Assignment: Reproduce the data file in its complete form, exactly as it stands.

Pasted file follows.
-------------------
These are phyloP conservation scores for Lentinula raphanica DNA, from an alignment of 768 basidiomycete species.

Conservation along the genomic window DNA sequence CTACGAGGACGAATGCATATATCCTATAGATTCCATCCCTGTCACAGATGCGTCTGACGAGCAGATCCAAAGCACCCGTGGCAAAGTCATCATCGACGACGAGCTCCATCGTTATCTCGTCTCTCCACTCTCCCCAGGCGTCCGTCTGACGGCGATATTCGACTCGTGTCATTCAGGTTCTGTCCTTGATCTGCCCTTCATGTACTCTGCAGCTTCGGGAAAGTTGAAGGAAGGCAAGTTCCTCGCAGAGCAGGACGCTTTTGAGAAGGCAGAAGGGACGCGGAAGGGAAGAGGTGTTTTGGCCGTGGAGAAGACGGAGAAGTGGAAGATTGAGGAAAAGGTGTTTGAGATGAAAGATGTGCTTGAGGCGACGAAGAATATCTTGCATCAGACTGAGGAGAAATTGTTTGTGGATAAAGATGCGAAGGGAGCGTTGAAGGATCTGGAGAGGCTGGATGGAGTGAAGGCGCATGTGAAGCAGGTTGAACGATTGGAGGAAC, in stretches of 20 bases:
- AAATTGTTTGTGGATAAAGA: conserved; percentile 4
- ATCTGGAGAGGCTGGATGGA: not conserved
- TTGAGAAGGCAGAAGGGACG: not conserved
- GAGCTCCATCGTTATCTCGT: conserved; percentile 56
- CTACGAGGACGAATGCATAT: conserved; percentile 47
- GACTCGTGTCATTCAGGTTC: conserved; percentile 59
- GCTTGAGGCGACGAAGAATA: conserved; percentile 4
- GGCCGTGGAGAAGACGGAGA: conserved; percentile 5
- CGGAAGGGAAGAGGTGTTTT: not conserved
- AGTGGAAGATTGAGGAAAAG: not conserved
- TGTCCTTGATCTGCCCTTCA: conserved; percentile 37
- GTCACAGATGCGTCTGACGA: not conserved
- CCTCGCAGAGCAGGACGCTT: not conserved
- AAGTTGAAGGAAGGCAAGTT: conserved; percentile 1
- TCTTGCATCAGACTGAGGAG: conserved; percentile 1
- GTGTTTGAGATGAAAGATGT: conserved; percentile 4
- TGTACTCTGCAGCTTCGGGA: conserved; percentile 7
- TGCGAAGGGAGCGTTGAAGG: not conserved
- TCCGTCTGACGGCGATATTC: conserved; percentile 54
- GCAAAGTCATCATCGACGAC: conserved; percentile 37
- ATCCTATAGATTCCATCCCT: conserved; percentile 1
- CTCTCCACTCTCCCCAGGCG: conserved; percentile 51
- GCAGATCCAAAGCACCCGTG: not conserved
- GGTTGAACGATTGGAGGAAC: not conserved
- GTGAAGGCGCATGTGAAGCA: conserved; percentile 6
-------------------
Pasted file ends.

These are phyloP conservation scores for Lentinula raphanica DNA, from an alignment of 768 basidiomycete species.

Conservation along the genomic window DNA sequence CTACGAGGACGAATGCATATATCCTATAGATTCCATCCCTGTCACAGATGCGTCTGACGAGCAGATCCAAAGCACCCGTGGCAAAGTCATCATCGACGACGAGCTCCATCGTTATCTCGTCTCTCCACTCTCCCCAGGCGTCCGTCTGACGGCGATATTCGACTCGTGTCATTCAGGTTCTGTCCTTGATCTGCCCTTCATGTACTCTGCAGCTTCGGGAAAGTTGAAGGAAGGCAAGTTCCTCGCAGAGCAGGACGCTTTTGAGAAGGCAGAAGGGACGCGGAAGGGAAGAGGTGTTTTGGCCGTGGAGAAGACGGAGAAGTGGAAGATTGAGGAAAAGGTGTTTGAGATGAAAGATGTGCTTGAGGCGACGAAGAATATCTTGCATCAGACTGAGGAGAAATTGTTTGTGGATAAAGATGCGAAGGGAGCGTTGAAGGATCTGGAGAGGCTGGATGGAGTGAAGGCGCATGTGAAGCAGGTTGAACGATTGGAGGAAC, in stretches of 20 bases:
- AAATTGTTTGTGGATAAAGA: conserved; percentile 4
- ATCTGGAGAGGCTGGATGGA: not conserved
- TTGAGAAGGCAGAAGGGACG: not conserved
- GAGCTCCATCGTTATCTCGT: conserved; percentile 56
- CTACGAGGACGAATGCATAT: conserved; percentile 47
- GACTCGTGTCATTCAGGTTC: conserved; percentile 59
- GCTTGAGGCGACGAAGAATA: conserved; percentile 4
- GGCCGTGGAGAAGACGGAGA: conserved; percentile 5
- CGGAAGGGAAGAGGTGTTTT: not conserved
- AGTGGAAGATTGAGGAAAAG: not conserved
- TGTCCTTGATCTGCCCTTCA: conserved; percentile 37
- GTCACAGATGCGTCTGACGA: not conserved
- CCTCGCAGAGCAGGACGCTT: not conserved
- AAGTTGAAGGAAGGCAAGTT: conserved; percentile 1
- TCTTGCATCAGACTGAGGAG: conserved; percentile 1
- GTGTTTGAGATGAAAGATGT: conserved; percentile 4
- TGTACTCTGCAGCTTCGGGA: conserved; percentile 7
- TGCGAAGGGAGCGTTGAAGG: not conserved
- TCCGTCTGACGGCGATATTC: conserved; percentile 54
- GCAAAGTCATCATCGACGAC: conserved; percentile 37
- ATCCTATAGATTCCATCCCT: conserved; percentile 1
- CTCTCCACTCTCCCCAGGCG: conserved; percentile 51
- GCAGATCCAAAGCACCCGTG: not conserved
- GGTTGAACGATTGGAGGAAC: not conserved
- GTGAAGGCGCATGTGAAGCA: conserved; percentile 6